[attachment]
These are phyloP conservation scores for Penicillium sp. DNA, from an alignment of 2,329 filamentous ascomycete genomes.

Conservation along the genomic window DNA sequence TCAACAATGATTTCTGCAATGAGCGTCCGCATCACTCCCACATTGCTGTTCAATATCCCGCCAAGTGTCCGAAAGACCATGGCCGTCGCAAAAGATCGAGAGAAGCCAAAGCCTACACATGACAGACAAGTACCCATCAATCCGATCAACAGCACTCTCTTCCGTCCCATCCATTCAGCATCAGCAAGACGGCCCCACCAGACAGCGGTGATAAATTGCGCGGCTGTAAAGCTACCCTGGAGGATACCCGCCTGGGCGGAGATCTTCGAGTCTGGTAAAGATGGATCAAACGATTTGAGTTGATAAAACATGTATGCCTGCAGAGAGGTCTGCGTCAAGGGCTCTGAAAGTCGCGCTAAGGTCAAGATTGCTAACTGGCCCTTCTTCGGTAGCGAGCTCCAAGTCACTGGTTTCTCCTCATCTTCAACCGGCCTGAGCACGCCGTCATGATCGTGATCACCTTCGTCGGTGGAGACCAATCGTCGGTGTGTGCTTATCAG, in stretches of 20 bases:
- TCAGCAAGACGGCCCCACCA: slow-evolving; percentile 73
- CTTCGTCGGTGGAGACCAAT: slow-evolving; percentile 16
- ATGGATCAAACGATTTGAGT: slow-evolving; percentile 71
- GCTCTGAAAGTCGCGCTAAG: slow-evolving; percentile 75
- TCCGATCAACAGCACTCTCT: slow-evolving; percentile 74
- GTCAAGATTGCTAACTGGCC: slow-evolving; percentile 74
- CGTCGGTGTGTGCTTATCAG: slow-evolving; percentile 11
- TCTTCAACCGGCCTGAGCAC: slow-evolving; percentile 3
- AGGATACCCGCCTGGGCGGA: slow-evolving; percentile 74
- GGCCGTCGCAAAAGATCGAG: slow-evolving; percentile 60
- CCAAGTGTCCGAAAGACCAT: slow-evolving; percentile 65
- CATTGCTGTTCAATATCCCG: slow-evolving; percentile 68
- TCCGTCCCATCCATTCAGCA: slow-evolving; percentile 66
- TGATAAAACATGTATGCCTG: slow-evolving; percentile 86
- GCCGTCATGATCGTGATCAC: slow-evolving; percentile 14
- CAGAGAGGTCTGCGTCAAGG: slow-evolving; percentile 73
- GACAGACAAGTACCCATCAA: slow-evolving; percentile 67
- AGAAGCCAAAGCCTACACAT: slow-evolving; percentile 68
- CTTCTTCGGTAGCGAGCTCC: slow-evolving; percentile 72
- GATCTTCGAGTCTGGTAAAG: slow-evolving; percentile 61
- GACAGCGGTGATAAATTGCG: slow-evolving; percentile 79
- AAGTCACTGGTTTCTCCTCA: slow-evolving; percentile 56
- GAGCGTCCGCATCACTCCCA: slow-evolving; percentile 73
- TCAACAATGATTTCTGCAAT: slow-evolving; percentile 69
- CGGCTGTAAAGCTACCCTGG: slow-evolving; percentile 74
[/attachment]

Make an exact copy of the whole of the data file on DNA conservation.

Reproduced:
These are phyloP conservation scores for Penicillium sp. DNA, from an alignment of 2,329 filamentous ascomycete genomes.

Conservation along the genomic window DNA sequence TCAACAATGATTTCTGCAATGAGCGTCCGCATCACTCCCACATTGCTGTTCAATATCCCGCCAAGTGTCCGAAAGACCATGGCCGTCGCAAAAGATCGAGAGAAGCCAAAGCCTACACATGACAGACAAGTACCCATCAATCCGATCAACAGCACTCTCTTCCGTCCCATCCATTCAGCATCAGCAAGACGGCCCCACCAGACAGCGGTGATAAATTGCGCGGCTGTAAAGCTACCCTGGAGGATACCCGCCTGGGCGGAGATCTTCGAGTCTGGTAAAGATGGATCAAACGATTTGAGTTGATAAAACATGTATGCCTGCAGAGAGGTCTGCGTCAAGGGCTCTGAAAGTCGCGCTAAGGTCAAGATTGCTAACTGGCCCTTCTTCGGTAGCGAGCTCCAAGTCACTGGTTTCTCCTCATCTTCAACCGGCCTGAGCACGCCGTCATGATCGTGATCACCTTCGTCGGTGGAGACCAATCGTCGGTGTGTGCTTATCAG, in stretches of 20 bases:
- TCAGCAAGACGGCCCCACCA: slow-evolving; percentile 73
- CTTCGTCGGTGGAGACCAAT: slow-evolving; percentile 16
- ATGGATCAAACGATTTGAGT: slow-evolving; percentile 71
- GCTCTGAAAGTCGCGCTAAG: slow-evolving; percentile 75
- TCCGATCAACAGCACTCTCT: slow-evolving; percentile 74
- GTCAAGATTGCTAACTGGCC: slow-evolving; percentile 74
- CGTCGGTGTGTGCTTATCAG: slow-evolving; percentile 11
- TCTTCAACCGGCCTGAGCAC: slow-evolving; percentile 3
- AGGATACCCGCCTGGGCGGA: slow-evolving; percentile 74
- GGCCGTCGCAAAAGATCGAG: slow-evolving; percentile 60
- CCAAGTGTCCGAAAGACCAT: slow-evolving; percentile 65
- CATTGCTGTTCAATATCCCG: slow-evolving; percentile 68
- TCCGTCCCATCCATTCAGCA: slow-evolving; percentile 66
- TGATAAAACATGTATGCCTG: slow-evolving; percentile 86
- GCCGTCATGATCGTGATCAC: slow-evolving; percentile 14
- CAGAGAGGTCTGCGTCAAGG: slow-evolving; percentile 73
- GACAGACAAGTACCCATCAA: slow-evolving; percentile 67
- AGAAGCCAAAGCCTACACAT: slow-evolving; percentile 68
- CTTCTTCGGTAGCGAGCTCC: slow-evolving; percentile 72
- GATCTTCGAGTCTGGTAAAG: slow-evolving; percentile 61
- GACAGCGGTGATAAATTGCG: slow-evolving; percentile 79
- AAGTCACTGGTTTCTCCTCA: slow-evolving; percentile 56
- GAGCGTCCGCATCACTCCCA: slow-evolving; percentile 73
- TCAACAATGATTTCTGCAAT: slow-evolving; percentile 69
- CGGCTGTAAAGCTACCCTGG: slow-evolving; percentile 74